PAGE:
« Reply #3 on: 10/30/2015 10:12 PM »
So can any of the smart people out there extract the cost of the Atlas 401 itself from the total cost and give everyone a rare look at how much is charged for the rocket?

I am not a smart person, but I'll try: Spacex' TESS contract was ~140% of the "list price."

If you assume a similar percentage LV/services split you get ~$95M for the Atlas.

If you assume the service prices are the same and subtract them, you get ~$107M for the Atlas.

If you assume as above, but also subtract the ELC reimbursement, you get a number in the low 90s.


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Re: Atlas V 401 - TDRS-M - Cape Canaveral - Oct. 2017
« Reply #4 on: 10/31/2015 03:23 AM »
This one is a non-military launch so its RD-180 does not count against the USA congress imposed limitation

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Re: Atlas V 401 - TDRS-M - Cape Canaveral - Oct. 2017
« Reply #5 on: 10/31/2015 08:29 AM »
This one is a non-military launch so its RD-180 does not count against the USA congress imposed limitation

A cynic might say it really is a military launch if the persistent reports of significant DOD/NRO use of TDRS are true.  The recurring periods of "no TDRS Ku coverage" for ISS support despite fully functional, redundant satellites at the West, East, and Indian Ocean orbital locations indicate something is using that capacity and it isn't NASA.  http://www.nasa.gov/directorates/heo/scan/services/networks/txt_tdrs_fleet.html
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Re: Atlas V 401 - TDRS-M - Cape Canaveral - Oct. 2017
« Reply #6 on: 10/31/2015 10:19 AM »

This one is a non-military launch so its RD-180 does not count against the USA congress imposed limitation

A cynic might say it really is a military launch if the persistent reports of significant DOD/NRO use of TDRS are true.  The recurring periods of "no TDRS Ku coverage" for ISS support despite fully functional, redundant satellites at the West, East, and Indian Ocean orbital locations indicate something is using that capacity and it isn't NASA.  http://www.nasa.gov/directorates/heo/scan/services/networks/txt_tdrs_fleet.html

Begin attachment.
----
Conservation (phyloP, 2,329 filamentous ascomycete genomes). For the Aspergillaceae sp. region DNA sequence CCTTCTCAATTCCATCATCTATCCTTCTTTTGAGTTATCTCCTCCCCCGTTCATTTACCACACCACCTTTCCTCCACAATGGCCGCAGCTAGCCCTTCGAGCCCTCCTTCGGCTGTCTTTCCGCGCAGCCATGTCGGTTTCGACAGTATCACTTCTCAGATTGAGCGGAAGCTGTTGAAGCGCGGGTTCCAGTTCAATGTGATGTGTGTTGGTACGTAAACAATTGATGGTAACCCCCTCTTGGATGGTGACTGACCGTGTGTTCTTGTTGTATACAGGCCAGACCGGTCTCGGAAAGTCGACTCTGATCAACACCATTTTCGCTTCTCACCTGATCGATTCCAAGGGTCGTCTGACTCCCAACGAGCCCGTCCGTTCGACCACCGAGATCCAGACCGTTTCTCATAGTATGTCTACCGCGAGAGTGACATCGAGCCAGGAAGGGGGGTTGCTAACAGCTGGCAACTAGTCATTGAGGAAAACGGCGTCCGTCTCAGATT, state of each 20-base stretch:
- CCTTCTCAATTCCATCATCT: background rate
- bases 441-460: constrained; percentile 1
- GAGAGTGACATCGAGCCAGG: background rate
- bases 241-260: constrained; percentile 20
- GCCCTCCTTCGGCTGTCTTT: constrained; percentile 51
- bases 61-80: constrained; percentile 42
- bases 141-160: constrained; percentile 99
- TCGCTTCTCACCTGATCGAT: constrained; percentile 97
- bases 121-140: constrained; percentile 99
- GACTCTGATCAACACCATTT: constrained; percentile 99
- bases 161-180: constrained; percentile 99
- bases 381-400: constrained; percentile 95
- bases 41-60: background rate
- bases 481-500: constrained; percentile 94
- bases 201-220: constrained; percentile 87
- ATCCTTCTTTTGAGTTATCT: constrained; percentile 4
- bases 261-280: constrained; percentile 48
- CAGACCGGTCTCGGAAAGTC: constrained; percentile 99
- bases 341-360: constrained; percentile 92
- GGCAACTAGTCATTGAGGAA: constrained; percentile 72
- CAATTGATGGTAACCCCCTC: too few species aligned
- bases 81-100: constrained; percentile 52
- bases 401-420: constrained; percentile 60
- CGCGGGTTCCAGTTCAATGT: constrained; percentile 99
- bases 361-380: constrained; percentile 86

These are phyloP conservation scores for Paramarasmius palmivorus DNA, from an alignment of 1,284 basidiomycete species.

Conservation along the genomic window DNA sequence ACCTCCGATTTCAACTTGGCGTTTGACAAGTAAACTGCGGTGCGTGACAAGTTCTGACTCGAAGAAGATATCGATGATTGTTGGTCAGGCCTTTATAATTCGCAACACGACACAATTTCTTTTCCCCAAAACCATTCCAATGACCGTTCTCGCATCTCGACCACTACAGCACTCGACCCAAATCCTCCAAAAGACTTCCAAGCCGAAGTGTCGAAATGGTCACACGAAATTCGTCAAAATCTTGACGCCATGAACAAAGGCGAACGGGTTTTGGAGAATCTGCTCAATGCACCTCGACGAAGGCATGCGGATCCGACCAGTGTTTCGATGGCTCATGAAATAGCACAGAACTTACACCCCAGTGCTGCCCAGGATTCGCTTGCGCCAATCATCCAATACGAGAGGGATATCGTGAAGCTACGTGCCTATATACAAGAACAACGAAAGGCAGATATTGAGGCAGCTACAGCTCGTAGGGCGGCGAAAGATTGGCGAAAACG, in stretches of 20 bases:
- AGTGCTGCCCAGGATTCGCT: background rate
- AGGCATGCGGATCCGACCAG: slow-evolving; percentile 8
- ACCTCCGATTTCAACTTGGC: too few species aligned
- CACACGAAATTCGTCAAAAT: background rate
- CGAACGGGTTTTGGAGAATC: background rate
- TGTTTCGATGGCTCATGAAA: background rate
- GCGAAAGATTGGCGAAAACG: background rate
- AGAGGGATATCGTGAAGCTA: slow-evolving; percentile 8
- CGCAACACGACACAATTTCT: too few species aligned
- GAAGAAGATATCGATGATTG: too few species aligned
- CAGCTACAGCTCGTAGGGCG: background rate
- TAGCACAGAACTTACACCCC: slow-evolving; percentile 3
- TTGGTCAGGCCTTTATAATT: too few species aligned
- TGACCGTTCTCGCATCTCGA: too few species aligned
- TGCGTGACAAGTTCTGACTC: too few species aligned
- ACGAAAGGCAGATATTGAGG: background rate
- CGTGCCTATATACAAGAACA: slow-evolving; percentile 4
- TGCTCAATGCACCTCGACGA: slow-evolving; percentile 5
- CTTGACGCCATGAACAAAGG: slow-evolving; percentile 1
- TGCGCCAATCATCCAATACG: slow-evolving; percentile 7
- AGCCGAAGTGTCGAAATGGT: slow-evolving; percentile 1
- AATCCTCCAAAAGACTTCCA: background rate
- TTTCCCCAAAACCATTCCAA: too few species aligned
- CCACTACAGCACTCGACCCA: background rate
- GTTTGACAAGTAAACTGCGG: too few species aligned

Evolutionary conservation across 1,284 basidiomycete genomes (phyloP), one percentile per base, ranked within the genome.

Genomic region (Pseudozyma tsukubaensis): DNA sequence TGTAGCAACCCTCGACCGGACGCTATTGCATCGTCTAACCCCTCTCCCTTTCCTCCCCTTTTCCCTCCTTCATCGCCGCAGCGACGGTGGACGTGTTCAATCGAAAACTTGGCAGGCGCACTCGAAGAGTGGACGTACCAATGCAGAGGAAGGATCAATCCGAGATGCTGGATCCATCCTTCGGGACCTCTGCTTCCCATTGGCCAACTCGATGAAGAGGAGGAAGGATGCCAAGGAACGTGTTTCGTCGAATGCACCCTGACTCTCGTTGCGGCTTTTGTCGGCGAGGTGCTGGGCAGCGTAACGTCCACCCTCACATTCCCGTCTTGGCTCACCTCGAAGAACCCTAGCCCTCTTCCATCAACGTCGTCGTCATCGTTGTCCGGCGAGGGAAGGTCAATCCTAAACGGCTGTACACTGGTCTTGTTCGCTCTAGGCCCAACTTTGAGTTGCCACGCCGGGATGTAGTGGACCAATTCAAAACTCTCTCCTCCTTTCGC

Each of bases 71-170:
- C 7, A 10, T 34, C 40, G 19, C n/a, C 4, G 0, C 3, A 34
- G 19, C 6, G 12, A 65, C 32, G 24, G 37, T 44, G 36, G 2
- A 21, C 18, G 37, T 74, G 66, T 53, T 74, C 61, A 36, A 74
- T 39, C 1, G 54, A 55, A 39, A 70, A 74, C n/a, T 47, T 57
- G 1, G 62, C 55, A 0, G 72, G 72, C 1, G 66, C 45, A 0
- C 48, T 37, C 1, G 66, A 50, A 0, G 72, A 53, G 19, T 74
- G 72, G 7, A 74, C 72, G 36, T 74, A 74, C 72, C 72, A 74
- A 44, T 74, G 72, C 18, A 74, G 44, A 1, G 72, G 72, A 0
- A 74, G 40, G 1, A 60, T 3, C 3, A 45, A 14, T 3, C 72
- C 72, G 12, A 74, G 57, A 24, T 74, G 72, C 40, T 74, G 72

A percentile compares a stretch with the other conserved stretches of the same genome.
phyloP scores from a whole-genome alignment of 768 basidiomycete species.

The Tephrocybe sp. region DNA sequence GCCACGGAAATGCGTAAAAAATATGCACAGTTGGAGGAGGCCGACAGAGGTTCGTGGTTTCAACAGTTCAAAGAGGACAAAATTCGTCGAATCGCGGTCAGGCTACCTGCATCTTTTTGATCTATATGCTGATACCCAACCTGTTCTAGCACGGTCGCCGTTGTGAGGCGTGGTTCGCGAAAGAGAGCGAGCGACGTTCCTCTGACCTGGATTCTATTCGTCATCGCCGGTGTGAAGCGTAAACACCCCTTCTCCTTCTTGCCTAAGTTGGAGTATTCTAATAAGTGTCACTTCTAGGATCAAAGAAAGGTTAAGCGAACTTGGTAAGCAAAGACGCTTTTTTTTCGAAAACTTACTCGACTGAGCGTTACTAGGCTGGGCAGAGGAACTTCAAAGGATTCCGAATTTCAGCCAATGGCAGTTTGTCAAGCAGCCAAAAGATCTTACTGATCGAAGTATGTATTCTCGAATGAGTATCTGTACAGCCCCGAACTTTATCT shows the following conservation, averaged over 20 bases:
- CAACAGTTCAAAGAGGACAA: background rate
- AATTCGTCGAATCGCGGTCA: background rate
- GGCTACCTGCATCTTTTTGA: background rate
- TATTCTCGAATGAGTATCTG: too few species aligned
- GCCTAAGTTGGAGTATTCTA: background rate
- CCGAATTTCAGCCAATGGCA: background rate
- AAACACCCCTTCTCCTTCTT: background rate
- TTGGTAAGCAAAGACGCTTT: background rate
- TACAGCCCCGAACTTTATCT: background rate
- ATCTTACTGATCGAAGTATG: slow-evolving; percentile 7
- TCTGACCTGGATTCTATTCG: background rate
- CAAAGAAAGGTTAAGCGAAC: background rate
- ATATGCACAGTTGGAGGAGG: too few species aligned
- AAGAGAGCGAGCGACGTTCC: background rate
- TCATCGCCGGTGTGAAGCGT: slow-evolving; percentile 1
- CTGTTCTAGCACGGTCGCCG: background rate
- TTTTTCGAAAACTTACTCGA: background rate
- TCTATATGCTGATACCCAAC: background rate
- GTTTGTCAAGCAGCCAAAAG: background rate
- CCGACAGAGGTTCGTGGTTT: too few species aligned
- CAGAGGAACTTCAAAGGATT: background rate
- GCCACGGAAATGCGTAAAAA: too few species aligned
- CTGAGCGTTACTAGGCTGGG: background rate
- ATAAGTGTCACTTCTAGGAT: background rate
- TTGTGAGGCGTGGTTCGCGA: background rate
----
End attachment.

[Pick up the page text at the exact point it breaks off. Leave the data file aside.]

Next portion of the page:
Even if it's true they co-use it. It's still a win win for NASA as these other users no doubt pay their way & without that I doubt NASA alone would be able to pay for such effective coverage.

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Re: Atlas V 401 - TDRS-M - Cape Canaveral - Oct. 2017
« Reply #7 on: 10/31/2015 10:57 AM »
A few interesting notes from a 2014 IG report...

DOD use is actually confirmed--maybe for the first time?

"Other Government agencies, including the Department of Defense and the National Science Foundation, and commercial entities also rely on the Space Network to communicate with various spacecraft."

"The Space Network will expand its operations with a ground station in Blossom Point, Maryland, which SCaN anticipates will be operational by early 2017."

"Although NASA had planned to launch TDRS-M as early as December 2015, it now expects to delay that launch by as many as 6 years because it lacks funding to procure a launch vehicle." 

Guess they found the money, somewhere.

"Based on a December 2013 contract award in support of a science mission, the estimated cost of an Atlas V launch vehicle is $160 million." "NASA’s contract with Boeing has provisions for up to 2 years of additional storage for TDRS-M beyond 2015 at a cost of $10 million. If NASA delays the launch beyond that date, it is likely to incur additional costs. NASA has directed Boeing to examine the technical and cost implications of extended storage."

"Even if it's true they co-use it. It's still a win win for NASA as these other users no doubt pay their way & without that I doubt NASA alone would be able to pay for such effective coverage."

Not so much...

"Other Matters. Since 2009, between 9 and 13 external customers have used Space Network assets each fiscal year and reimbursed NASA between $2.1 and $3.1 million. In September 2010, we reported that NASA had not updated the rates it charged customers for use of the Space Network for more than 4 years.3 Following our audit, NASA agreed to update the rates annually. However, in this audit we found that NASA had not updated the rates for FY 2014 and, as of March 2014, continued to charge FY 2013 rates that may not accurately capture current operating costs."    "The Space Network does not charge NASA missions for its services. However, it charges other Federal and private sector customers on a reimbursable basis. Until this year, the Space Network collected approximately $70 million per year in reimbursable funding from these external customers and was largely self-sustaining. However, in 2006, NASA entered into a cost sharing arrangement with some of its customers to defray development costs for TDRSs K and L. In exchange for this up-front contribution, NASA agreed not to charge those customers for Space Network usage for 25 years – an estimated value of $1.8 billion. However, NASA failed to develop a plan for replacing the lost revenue. The reasons for this failure are unclear because the Agency no longer has the documentation supporting the cost sharing decision and the personnel involved in the decision have left NASA."